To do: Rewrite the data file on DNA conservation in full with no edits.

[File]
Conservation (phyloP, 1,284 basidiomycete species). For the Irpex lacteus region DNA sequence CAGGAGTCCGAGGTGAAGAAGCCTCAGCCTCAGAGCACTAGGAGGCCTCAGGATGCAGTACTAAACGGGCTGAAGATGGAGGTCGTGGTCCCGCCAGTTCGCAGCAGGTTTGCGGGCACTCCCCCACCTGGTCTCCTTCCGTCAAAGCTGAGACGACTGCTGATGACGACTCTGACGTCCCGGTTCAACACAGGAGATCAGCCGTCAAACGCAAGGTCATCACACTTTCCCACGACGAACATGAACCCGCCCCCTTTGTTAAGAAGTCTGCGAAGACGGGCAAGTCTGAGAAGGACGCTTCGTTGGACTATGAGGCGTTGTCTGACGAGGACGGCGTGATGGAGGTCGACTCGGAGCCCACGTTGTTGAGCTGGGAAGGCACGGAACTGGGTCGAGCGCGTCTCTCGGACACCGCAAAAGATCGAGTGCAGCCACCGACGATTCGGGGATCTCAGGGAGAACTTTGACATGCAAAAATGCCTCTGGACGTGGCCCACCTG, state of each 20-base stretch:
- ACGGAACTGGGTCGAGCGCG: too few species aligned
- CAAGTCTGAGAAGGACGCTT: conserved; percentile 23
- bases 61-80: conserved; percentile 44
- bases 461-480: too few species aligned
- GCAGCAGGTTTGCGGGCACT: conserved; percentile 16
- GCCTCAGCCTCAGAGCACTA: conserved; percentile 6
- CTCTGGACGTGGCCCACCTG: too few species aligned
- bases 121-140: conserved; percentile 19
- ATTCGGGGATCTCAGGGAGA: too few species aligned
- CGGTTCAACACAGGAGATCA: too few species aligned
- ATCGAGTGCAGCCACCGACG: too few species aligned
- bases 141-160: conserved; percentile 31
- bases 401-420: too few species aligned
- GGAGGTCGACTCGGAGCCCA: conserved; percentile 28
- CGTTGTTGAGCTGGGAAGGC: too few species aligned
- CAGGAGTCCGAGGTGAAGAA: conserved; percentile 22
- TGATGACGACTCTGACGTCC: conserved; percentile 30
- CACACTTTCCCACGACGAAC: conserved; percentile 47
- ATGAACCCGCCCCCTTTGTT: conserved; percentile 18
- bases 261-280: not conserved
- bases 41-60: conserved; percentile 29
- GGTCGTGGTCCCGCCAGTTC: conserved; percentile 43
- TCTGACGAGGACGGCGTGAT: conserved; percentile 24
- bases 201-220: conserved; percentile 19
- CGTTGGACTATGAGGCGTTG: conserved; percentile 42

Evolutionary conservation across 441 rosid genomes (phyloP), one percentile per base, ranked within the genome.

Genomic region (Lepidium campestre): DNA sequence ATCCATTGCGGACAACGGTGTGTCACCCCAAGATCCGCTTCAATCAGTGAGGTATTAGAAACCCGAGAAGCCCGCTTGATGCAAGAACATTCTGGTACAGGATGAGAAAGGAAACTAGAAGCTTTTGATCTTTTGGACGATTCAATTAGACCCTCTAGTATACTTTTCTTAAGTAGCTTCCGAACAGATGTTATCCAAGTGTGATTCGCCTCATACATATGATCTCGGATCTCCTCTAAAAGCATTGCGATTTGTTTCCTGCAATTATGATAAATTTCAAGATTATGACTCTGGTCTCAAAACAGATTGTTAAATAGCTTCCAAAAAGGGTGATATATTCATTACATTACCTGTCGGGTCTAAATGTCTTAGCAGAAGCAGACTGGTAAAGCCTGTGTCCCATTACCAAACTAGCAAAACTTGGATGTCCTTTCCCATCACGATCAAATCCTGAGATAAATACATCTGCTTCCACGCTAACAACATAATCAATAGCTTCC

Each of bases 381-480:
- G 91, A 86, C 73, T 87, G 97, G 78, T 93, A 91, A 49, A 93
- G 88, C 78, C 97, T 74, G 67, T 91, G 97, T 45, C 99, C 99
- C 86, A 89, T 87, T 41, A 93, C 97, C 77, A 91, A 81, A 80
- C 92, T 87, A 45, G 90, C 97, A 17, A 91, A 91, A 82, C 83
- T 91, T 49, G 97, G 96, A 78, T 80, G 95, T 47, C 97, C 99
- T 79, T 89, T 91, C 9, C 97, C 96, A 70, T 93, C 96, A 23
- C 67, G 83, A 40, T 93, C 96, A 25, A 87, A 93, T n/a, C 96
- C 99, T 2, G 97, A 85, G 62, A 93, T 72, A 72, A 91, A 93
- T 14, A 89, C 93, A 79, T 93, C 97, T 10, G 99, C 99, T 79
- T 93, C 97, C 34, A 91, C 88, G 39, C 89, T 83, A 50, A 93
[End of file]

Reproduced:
Conservation (phyloP, 1,284 basidiomycete species). For the Irpex lacteus region DNA sequence CAGGAGTCCGAGGTGAAGAAGCCTCAGCCTCAGAGCACTAGGAGGCCTCAGGATGCAGTACTAAACGGGCTGAAGATGGAGGTCGTGGTCCCGCCAGTTCGCAGCAGGTTTGCGGGCACTCCCCCACCTGGTCTCCTTCCGTCAAAGCTGAGACGACTGCTGATGACGACTCTGACGTCCCGGTTCAACACAGGAGATCAGCCGTCAAACGCAAGGTCATCACACTTTCCCACGACGAACATGAACCCGCCCCCTTTGTTAAGAAGTCTGCGAAGACGGGCAAGTCTGAGAAGGACGCTTCGTTGGACTATGAGGCGTTGTCTGACGAGGACGGCGTGATGGAGGTCGACTCGGAGCCCACGTTGTTGAGCTGGGAAGGCACGGAACTGGGTCGAGCGCGTCTCTCGGACACCGCAAAAGATCGAGTGCAGCCACCGACGATTCGGGGATCTCAGGGAGAACTTTGACATGCAAAAATGCCTCTGGACGTGGCCCACCTG, state of each 20-base stretch:
- ACGGAACTGGGTCGAGCGCG: too few species aligned
- CAAGTCTGAGAAGGACGCTT: conserved; percentile 23
- bases 61-80: conserved; percentile 44
- bases 461-480: too few species aligned
- GCAGCAGGTTTGCGGGCACT: conserved; percentile 16
- GCCTCAGCCTCAGAGCACTA: conserved; percentile 6
- CTCTGGACGTGGCCCACCTG: too few species aligned
- bases 121-140: conserved; percentile 19
- ATTCGGGGATCTCAGGGAGA: too few species aligned
- CGGTTCAACACAGGAGATCA: too few species aligned
- ATCGAGTGCAGCCACCGACG: too few species aligned
- bases 141-160: conserved; percentile 31
- bases 401-420: too few species aligned
- GGAGGTCGACTCGGAGCCCA: conserved; percentile 28
- CGTTGTTGAGCTGGGAAGGC: too few species aligned
- CAGGAGTCCGAGGTGAAGAA: conserved; percentile 22
- TGATGACGACTCTGACGTCC: conserved; percentile 30
- CACACTTTCCCACGACGAAC: conserved; percentile 47
- ATGAACCCGCCCCCTTTGTT: conserved; percentile 18
- bases 261-280: not conserved
- bases 41-60: conserved; percentile 29
- GGTCGTGGTCCCGCCAGTTC: conserved; percentile 43
- TCTGACGAGGACGGCGTGAT: conserved; percentile 24
- bases 201-220: conserved; percentile 19
- CGTTGGACTATGAGGCGTTG: conserved; percentile 42

Evolutionary conservation across 441 rosid genomes (phyloP), one percentile per base, ranked within the genome.

Genomic region (Lepidium campestre): DNA sequence ATCCATTGCGGACAACGGTGTGTCACCCCAAGATCCGCTTCAATCAGTGAGGTATTAGAAACCCGAGAAGCCCGCTTGATGCAAGAACATTCTGGTACAGGATGAGAAAGGAAACTAGAAGCTTTTGATCTTTTGGACGATTCAATTAGACCCTCTAGTATACTTTTCTTAAGTAGCTTCCGAACAGATGTTATCCAAGTGTGATTCGCCTCATACATATGATCTCGGATCTCCTCTAAAAGCATTGCGATTTGTTTCCTGCAATTATGATAAATTTCAAGATTATGACTCTGGTCTCAAAACAGATTGTTAAATAGCTTCCAAAAAGGGTGATATATTCATTACATTACCTGTCGGGTCTAAATGTCTTAGCAGAAGCAGACTGGTAAAGCCTGTGTCCCATTACCAAACTAGCAAAACTTGGATGTCCTTTCCCATCACGATCAAATCCTGAGATAAATACATCTGCTTCCACGCTAACAACATAATCAATAGCTTCC

Each of bases 381-480:
- G 91, A 86, C 73, T 87, G 97, G 78, T 93, A 91, A 49, A 93
- G 88, C 78, C 97, T 74, G 67, T 91, G 97, T 45, C 99, C 99
- C 86, A 89, T 87, T 41, A 93, C 97, C 77, A 91, A 81, A 80
- C 92, T 87, A 45, G 90, C 97, A 17, A 91, A 91, A 82, C 83
- T 91, T 49, G 97, G 96, A 78, T 80, G 95, T 47, C 97, C 99
- T 79, T 89, T 91, C 9, C 97, C 96, A 70, T 93, C 96, A 23
- C 67, G 83, A 40, T 93, C 96, A 25, A 87, A 93, T n/a, C 96
- C 99, T 2, G 97, A 85, G 62, A 93, T 72, A 72, A 91, A 93
- T 14, A 89, C 93, A 79, T 93, C 97, T 10, G 99, C 99, T 79
- T 93, C 97, C 34, A 91, C 88, G 39, C 89, T 83, A 50, A 93